100 Mbps to everyone for $350 billion

We finally have a realistic estimate of the cost of bringing 100Mbps to every home in America... and Light Reading labeled the cost "jaw-dropping."

Want to provide 100-Mbit/s broadband service to every U.S. household? No problem: Just be ready to write a $350 billion check.

Federal Communications Commission (FCC) officials shared that jaw-dropping figure today during an update on their National Broadband Plan for bringing affordable, high-speed Internet access to all Americans. The Commission is schedule to present the plan to Congress in 141 days, on Feb. 17.

Don't get me wrong, I agree that $350 billion is a lot of money. On the other hand, we spent nearly $300 billion on surface transportation over 4 years from 2005-2009. $350 billion buys a fiber-optic network that will last considerably longer. Additionally, such a network will generate considerably more revenue than a highway. In fact, these networks will pay for themselves in most areas if they can access to low-interest loans.

Consider the comments of Deputy Administrator Zufolo (of the Rural Utilities Service) from my recent panel at NATOA:

Zufolo explained the RUS decision to use its $2.5 billion in funds primarily to subsidize loans and not provide grants, as the agency's best opportunity to make the more efficient use of the federal money and have maximum impact. Because the default rate on RUS loans is less than 1% and the subsidy rate is also low, only about 7%, it costs the government only $72,000 to loan $1 million for rural network development, she said.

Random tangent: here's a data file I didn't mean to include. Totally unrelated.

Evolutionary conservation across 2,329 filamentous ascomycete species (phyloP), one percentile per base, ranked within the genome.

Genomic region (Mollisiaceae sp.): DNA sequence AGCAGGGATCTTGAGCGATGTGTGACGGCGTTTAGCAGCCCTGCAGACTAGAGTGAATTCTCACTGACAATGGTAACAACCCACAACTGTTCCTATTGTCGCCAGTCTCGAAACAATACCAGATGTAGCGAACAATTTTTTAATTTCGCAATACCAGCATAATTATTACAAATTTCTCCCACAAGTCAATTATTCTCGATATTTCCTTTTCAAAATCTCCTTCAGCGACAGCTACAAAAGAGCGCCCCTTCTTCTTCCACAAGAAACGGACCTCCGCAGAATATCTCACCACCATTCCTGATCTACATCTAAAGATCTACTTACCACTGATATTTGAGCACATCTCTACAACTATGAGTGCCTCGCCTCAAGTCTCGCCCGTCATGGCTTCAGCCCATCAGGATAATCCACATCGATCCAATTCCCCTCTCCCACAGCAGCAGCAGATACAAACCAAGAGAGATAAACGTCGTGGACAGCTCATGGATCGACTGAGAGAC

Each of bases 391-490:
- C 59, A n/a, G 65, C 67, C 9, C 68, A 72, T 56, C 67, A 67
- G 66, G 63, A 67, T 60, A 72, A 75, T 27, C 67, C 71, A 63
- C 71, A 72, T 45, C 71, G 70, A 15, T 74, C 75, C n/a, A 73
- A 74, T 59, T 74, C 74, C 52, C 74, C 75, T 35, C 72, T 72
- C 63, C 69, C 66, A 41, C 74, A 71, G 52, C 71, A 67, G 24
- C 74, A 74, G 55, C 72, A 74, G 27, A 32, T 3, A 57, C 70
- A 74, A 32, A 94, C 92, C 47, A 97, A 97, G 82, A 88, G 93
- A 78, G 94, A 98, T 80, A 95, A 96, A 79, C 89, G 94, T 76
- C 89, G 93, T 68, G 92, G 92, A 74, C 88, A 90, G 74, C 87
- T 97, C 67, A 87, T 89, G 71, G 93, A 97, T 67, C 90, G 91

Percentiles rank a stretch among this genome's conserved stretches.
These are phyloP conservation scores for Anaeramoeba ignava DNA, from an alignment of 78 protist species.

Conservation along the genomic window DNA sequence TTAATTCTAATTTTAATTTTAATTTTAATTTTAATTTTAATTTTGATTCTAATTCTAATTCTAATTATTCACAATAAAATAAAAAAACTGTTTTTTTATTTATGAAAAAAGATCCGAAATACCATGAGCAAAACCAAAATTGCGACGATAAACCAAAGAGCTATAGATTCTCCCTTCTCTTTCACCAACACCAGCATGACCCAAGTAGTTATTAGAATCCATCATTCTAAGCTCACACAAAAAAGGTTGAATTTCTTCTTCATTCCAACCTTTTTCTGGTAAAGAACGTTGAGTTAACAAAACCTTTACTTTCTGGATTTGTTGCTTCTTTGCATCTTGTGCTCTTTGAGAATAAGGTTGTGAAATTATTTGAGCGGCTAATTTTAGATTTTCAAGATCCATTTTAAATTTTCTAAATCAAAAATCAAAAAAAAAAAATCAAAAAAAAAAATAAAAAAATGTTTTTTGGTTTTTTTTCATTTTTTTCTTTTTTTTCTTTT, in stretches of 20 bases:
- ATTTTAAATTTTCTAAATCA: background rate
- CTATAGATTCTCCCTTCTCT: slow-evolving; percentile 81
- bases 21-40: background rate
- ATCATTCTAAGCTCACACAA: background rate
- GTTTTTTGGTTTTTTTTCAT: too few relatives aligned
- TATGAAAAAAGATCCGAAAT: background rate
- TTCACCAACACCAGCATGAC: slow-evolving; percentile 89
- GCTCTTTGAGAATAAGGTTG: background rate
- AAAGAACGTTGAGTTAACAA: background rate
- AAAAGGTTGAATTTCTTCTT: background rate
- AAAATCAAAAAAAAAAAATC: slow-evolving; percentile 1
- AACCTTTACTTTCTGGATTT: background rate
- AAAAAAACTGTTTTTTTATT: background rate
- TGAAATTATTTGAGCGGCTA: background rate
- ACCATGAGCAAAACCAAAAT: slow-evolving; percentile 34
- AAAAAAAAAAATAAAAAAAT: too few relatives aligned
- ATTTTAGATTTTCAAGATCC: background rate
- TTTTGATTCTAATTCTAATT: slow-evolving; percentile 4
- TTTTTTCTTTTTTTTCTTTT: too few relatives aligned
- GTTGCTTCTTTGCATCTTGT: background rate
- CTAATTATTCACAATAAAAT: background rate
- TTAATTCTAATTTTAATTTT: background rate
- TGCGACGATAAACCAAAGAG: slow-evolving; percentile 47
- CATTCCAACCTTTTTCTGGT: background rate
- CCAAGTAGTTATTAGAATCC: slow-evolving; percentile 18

Let's say that RUS decides to embark on getting 100 Mbps to everyone in a rural area - some of the projects will be riskier than the standard portfolio, so let's assume it costs the federal government $100,000 to loan $1 million (makes it easier math too). In order to spur the $350 billion investment for these networks, the government would have to put up $35 billion.

But it would probably be more than that because some areas - Montana, Alaska, Wyoming, and other beautiful places will need partial grants on the upfront costs because even a loan at 0% interest may not be serviceable due to the challenges of spreading high fixed costs across so few people.

If the U.S. were to commit to this, it would not do it in one year. Industry would have to scale up significantly - it would take a number of years to produce all the of materials needed to build a network on this scale, as well as training all the additional people who would be needed to enter the workforce in this sector. So we are talking about what - $7-12 billion a year to build the single most important infrastructure of the coming decades? This is a jaw-dropping figure in that we have not yet done it. No wonder other countries are leaping ahead of us.

Remember though, this cost would build one network. We need to abandon the idea of each competitor building a distinct network with which to compete and to embrace a publicly owned open access network that enables many service providers to compete. The publicly owned network will deal with the largest costs of building the infrastructure - just as the public sector does in most aspects of our lives (roads, sewer projects, bridges, rail, canals, and significant portions of the electrical infrastructure 80-100 years ago).

Update: I wanted to echo the calls of the Knight Center for Digital Excellence in calls for a much bolder vision than we have seen thus far:

Imagine if we had made the mistake of building ordinary roads when, in the 1950s, true progress required an interstate highway system. We are at a similar juncture, which is why the time calls for the high ambition of gigabit speeds.

Image used under Creative Commons License from Briar Press.